Govt imposes polio travel ban on FATA

* Residents of tribal belt would not be able to travel to other parts of country without getting vaccinated against polio

ISLAMABAD: The government on Thursday announced that residents of the restive tribal belt would not be able to travel to other parts of the country without getting vaccinated against polio.
The move came days after Pakistan said it would set up mandatory immunisation points at airports to help stop its polio outbreak spreading abroad, in response to new guidelines by the World Health Organisation (WHO). “(The) Prime minister decided to involve (the)... army to ensure security on all FATA (Federally Administered Tribal Area) border points to regulate ingress of people from FATA into settled areas only after polio vaccine has been administered,” a statement from prime minister Nawaz Sharif’s office said.  
The World Health Organisation warned on Monday that the crippling disease has re-emerged as a public health emergency – with the virus currently affecting 10 countries worldwide and endemic in three, including Pakistan – and urged infected nations to implement vaccine requirements for all international travel. The Taliban and other militants violently oppose polio vaccination campaigns, seeing them as a cover for foreign spying and regularly attacking immunisation teams.
Some 56 people have been killed in such incidents since December 2012. In response to the attacks, officials in April said they would begin administering polio vaccines to children at security checkpoints in the country’s lawless tribal belt. Militants’ opposition to immunisation has increased since Pakistani doctor Shakil Afridi helped the CIA track down terror chief Osama bin Laden in 2011 through a fake vaccine project. Widespread public fears that the vaccine leads to infertility have also contributed to a re-emergence of the disease in Pakistan.
The country recorded 91 cases of polio last year, according to the WHO, up from 58 in 2012. It has also recorded 59 of the world’s 74 cases this year. Meanwhile, the National Coordinator for Polio Eradication Ayesha Raza Farooq called on Prime Minister Nawaz Sharif on Thursday in Islamabad and briefed him on efforts made by the government to eradicate polio. Ayesha was directed to meet Khyber Pakhtunkhwa governor to ensure polio workers had better access to masses. 
Polio workers continued to administer polio drops on Thursday under the protection of the army in the Bara tehsil of Khyber tribal region during the fourth phase of polio vaccination drive in the tribal region. The vaccination campaign had begun in July 2012 after the security forces cleared parts of the area from militants’ control. Under the protective cover of the army and Frontier Corps personnel, the polio workers administered polio vaccines to children less than 10 years of age in the Khyber Malikdin Khel area on Thursday. Militants’ activities in the region had rendered Malikdin Khel volatile and a no-go area for some time.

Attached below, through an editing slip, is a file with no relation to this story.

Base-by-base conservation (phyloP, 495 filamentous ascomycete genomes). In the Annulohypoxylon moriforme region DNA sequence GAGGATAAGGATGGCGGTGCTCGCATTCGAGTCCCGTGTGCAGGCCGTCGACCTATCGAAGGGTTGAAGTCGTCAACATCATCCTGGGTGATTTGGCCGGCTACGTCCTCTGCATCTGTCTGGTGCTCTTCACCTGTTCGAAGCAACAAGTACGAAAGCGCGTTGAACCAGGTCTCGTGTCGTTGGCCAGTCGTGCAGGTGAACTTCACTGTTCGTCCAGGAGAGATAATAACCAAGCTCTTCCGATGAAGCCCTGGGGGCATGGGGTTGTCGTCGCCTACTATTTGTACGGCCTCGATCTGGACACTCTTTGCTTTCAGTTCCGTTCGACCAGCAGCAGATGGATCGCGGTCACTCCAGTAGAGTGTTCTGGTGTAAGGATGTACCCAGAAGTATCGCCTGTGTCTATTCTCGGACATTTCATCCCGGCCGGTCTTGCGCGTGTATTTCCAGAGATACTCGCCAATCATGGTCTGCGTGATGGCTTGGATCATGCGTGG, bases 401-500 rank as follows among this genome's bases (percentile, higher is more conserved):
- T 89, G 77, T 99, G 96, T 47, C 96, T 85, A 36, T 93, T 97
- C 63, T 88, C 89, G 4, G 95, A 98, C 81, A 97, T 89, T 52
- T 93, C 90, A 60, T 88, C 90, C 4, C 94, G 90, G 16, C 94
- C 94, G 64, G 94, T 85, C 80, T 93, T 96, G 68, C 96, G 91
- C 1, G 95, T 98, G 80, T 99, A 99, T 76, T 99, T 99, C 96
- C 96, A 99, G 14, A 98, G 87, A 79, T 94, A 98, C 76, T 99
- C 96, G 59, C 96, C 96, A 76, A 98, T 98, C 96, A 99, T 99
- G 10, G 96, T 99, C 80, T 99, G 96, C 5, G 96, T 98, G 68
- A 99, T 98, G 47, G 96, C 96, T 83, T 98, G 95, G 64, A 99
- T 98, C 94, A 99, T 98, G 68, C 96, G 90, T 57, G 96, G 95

The polio workers said that each phase has a target of about 75,000 children. The fourth phase is currently in progress and, despite adverse circumstances, the polio campaign had achieved 60 percent of the target so far and about 120,000 children have been vaccinated in various parts of the Khyber region since the campaign started in 2012. Dr Wazir Akbar of the National Staff Transmission of Polio in the Khyber tribal area sent a detailed report to the head of the polio campaign which states that polio drops were administered to about 26,878 children during the current phase, which started on May 6 and will go on till the end of this month. He further said that “the army and the Frontier Corps (FC) were providing security cover to the teams that are carrying out the campaign”.
The government has made it compulsory for all travellers moving out of the country to produce a valid polio vaccine certificate from June 1. It was announced in a joint statement issued on Tuesday by the Ministry of National Health Services, Regulation and Coordination (NHSRC) and WHO on the temporary recommendations of international travel to and from Pakistan issued by International Health Regulations (IHR). “Pakistan takes seriously its responsibilities as a signatory to the IHR 2005 and is fully committed to their implementation in letter and spirit,” said the statement. 

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